It is accepted around the world that children and young people have a right to education. But for girls in Afghanistan, this is not the case.
In 2021, the Taliban seized power after launching a military offensive which lasted three and a half months. One of the first measures they imposed was a ban on girls over the age of 12 returning to school. A year later, they extended this ban to include universities, leaving millions of Afghan girls without any access to higher education at all.
Accessing education was already a struggle prior to the Taliban’s return to power due to the scarcity and inadequacy of learning facilities for girls. It is estimated that 30% of girls in the country have never even entered primary school. Now, in light of the current ban, receiving education beyond this will be close to impossible.
The Begum Academy has been launched in an attempt to combat this.
The Begum Academy is an online platform aimed at female students from seventh to twelfth grade, which offers the entire Afghan curriculum free of charge by subject based on the official school books from the Ministry of Education. The idea behind the initiative is that girls will be able to teach themselves the Afghan school curriculum from their own homes in order to improve their future prospects even if they aren’t allowed to physically attend school.
A spokesperson for the organisation, who preferred not to be named, spoke to Index about the importance of this movement for a country with the lowest ranking for women’s inclusion, justice and security in the world.
“If you take into account Covid and the Taliban in power at the moment, girls have been out of school for basically five years,” he explained.
“The idea is to give them hope. To be a girl in Afghanistan today is hell. There’s absolutely no future. The idea for us is to say okay, you’re forbidden to go to school, you’re not forbidden to learn.”
The platform contains more than 8,000 videos from a team of teachers and producers covering the entire school curriculum in Dari and Pashto, chapter by chapter, which took many months to put together.
“Recording videos, editing them, working the content. It’s an enormous task,” admitted the Begum Academy correspondent. “Everybody told us that it was crazy, that it was impossible. We decided to go for it.”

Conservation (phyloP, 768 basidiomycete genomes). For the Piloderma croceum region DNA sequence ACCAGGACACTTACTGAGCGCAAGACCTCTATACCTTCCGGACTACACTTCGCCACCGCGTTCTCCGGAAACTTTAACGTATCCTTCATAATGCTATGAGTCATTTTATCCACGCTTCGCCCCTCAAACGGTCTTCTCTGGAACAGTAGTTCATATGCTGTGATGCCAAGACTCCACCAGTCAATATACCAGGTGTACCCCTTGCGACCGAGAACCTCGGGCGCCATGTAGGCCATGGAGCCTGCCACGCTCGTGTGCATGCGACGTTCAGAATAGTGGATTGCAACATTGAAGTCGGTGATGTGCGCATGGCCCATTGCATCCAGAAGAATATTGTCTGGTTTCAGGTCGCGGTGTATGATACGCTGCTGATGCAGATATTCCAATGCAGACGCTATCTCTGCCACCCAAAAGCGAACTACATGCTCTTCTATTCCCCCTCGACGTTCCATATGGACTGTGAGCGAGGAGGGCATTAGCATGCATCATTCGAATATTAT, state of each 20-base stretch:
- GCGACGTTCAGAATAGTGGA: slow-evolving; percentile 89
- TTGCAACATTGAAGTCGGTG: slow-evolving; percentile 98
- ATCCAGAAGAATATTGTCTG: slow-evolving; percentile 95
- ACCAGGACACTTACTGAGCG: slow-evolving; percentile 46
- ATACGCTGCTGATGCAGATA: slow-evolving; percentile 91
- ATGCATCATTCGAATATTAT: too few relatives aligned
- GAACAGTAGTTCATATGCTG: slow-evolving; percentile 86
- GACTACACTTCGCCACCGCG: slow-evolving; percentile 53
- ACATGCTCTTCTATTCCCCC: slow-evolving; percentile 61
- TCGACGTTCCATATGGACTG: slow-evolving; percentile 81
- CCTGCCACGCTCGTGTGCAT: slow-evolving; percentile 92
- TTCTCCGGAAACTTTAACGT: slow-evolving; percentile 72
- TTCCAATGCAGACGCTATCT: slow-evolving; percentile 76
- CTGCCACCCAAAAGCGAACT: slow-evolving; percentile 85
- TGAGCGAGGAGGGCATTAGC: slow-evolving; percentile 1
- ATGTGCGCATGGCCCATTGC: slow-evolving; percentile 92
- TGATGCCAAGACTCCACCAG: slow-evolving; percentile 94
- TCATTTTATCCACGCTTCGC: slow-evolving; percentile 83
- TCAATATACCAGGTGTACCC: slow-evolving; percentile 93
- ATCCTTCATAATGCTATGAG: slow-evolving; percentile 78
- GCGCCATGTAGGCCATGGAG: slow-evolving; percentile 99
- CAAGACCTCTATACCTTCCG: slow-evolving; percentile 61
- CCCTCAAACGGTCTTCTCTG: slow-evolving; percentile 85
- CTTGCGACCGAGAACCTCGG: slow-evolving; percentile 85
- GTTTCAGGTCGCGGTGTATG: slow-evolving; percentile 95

The group is also endeavouring to break down other barriers faced by those in Afghanistan who want to learn, such as the lack of internet access in a number of homes across the country. They note that this is an issue they are actively “working on” to try and ensure that as many girls as possible are able to access the resources provided.
This is a sizeable task. Since the Taliban seized power in Afghanistan in 2021, internet connection in the state has been limited. Gallup’s 2022 World Poll found that just 15% of the Afghan population said they have access to the internet. This is potentially due to costs of Wi-Fi or electronics considering more than 90% of the country’s population is affected by poverty.
There is also a significant gender disparity when it comes to internet access, with only 6% of women having access compared to 25% of men. Those living in cities were also more likely to use the internet than those in rural areas.
Thankfully, the Taliban do not seem to have any plans to ban the internet completely. They even use the internet, which they previously rallied against due to their suspicions of what they deemed to be Western technology, to communicate with the world on social media.
According to a 2023 report by the Atlantic Council, the approximate $77 million in taxes collected by the Afghan government from internet and mobile phone operators since taking over is a crucial source of income. The Taliban have even announced plans to upgrade to 4G networks – a hopeful sign on the internet access front.
However, the Taliban have also been accused of limiting internet access for their own gain, allegedly suspending connectivity in Kabul and other areas on a regular basis in order to curb opposition, as well as blocking millions of websites for “immoral” content. There is therefore a fear that even if internet access is available, the militant group can restrict the content available on it.
Nonprofit group Access Now, who advocate for digital rights, warns that even those who can access Google in Afghanistan are restricted by the fear of surveillance due to the ability of the Taliban to monitor browser history. Debilitating internet speeds and frequent power cuts may also hinder proceedings.
Despite concerns about the accessibility of the platform in the long-term, the overall feeling regarding the Begum Academy’s launch is positive today.
“We still have a lot of things to do, but I think this project can genuinely help,” the platform’s spokesperson said. “Once the word has spread, and it’s started already on social media, we can expect something quite big.”
You can find the Begum Academy here: https://begum-academy.org/fa/
You can also access online materials on their YouTube channels: